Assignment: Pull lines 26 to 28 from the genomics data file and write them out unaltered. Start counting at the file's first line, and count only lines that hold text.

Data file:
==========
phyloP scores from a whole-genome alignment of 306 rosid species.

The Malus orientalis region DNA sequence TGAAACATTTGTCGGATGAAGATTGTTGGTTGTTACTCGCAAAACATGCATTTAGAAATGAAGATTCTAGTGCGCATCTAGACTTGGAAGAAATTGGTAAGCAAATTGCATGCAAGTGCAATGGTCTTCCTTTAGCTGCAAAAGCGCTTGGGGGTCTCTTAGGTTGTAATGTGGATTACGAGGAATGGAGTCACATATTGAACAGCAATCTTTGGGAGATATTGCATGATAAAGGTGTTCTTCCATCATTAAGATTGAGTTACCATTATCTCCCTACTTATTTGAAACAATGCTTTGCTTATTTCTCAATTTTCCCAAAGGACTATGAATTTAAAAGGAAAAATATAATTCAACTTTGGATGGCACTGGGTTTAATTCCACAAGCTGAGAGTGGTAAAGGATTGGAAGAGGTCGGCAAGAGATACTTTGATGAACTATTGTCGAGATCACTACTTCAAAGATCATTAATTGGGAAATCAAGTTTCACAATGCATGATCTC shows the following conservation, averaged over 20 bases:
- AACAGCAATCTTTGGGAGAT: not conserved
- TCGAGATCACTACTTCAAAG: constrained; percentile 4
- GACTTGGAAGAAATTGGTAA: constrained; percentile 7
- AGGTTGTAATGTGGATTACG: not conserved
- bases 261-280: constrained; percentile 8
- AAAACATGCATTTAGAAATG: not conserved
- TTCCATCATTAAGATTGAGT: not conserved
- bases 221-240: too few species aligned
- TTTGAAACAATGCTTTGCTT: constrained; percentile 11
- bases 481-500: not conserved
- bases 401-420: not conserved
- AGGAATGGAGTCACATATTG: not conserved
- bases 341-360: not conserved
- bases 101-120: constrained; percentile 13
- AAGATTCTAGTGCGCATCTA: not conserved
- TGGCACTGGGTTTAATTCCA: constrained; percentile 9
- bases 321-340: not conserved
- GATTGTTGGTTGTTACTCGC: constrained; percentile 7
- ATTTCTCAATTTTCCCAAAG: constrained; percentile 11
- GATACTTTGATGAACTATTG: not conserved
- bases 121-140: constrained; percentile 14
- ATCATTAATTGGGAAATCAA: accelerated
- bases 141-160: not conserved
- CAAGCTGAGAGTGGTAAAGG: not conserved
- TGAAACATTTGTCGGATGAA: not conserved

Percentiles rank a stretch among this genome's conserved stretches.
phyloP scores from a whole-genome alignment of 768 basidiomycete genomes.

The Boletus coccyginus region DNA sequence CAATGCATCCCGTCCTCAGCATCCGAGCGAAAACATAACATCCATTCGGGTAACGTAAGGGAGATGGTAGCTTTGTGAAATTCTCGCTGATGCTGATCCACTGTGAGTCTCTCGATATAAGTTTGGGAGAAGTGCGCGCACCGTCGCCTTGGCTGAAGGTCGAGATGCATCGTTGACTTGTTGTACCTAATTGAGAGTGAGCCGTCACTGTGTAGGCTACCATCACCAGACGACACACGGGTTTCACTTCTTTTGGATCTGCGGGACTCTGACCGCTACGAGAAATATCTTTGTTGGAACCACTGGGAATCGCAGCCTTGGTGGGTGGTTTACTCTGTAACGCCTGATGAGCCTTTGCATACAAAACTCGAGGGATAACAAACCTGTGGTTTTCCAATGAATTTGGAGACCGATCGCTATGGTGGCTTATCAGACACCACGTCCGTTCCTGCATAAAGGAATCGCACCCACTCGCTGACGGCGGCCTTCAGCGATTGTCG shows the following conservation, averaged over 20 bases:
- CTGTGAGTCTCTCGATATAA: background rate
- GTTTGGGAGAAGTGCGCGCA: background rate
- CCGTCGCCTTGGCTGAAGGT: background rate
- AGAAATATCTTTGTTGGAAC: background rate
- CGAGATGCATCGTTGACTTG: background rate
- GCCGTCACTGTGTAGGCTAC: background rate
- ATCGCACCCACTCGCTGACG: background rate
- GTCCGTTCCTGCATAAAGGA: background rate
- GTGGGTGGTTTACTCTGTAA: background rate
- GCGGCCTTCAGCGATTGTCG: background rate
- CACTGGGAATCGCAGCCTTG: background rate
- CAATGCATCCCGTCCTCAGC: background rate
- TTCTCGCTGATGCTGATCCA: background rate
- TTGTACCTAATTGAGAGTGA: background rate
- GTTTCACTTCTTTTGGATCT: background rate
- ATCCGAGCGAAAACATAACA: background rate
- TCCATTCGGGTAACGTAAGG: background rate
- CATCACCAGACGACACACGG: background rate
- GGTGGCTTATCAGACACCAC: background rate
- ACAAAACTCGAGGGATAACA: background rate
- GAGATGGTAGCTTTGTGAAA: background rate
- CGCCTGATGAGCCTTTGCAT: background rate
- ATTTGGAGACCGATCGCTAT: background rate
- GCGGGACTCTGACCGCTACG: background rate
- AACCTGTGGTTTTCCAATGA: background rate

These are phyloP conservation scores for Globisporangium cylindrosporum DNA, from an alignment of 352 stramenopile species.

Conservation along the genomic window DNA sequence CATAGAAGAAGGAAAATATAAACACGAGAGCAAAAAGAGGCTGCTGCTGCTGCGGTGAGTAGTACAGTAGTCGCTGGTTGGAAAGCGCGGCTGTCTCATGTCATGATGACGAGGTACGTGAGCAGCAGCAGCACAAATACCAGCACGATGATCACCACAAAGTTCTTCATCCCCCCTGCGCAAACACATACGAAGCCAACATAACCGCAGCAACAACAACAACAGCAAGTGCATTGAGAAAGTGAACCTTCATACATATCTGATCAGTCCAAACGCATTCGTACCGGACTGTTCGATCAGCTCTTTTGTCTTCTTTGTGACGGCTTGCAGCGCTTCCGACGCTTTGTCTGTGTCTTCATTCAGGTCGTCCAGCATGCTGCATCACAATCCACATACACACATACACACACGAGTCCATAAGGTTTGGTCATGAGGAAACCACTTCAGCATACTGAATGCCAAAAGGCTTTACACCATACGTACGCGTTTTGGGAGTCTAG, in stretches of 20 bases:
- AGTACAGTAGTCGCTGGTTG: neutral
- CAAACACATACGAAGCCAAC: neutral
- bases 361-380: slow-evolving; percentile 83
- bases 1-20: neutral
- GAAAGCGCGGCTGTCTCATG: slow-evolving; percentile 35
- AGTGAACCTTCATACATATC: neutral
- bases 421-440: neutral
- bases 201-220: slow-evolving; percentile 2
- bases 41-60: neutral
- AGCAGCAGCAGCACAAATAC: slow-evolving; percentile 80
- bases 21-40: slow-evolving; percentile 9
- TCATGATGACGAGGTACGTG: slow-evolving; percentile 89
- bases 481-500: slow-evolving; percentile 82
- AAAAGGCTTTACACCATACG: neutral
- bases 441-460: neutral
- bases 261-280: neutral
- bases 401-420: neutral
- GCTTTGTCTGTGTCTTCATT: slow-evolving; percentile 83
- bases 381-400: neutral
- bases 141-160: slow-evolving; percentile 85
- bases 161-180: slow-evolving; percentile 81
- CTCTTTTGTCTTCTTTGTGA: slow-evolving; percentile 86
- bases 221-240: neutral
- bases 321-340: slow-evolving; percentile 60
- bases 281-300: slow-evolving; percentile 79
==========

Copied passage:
- CAAGCTGAGAGTGGTAAAGG: not conserved
- TGAAACATTTGTCGGATGAA: not conserved

Percentiles rank a stretch among this genome's conserved stretches.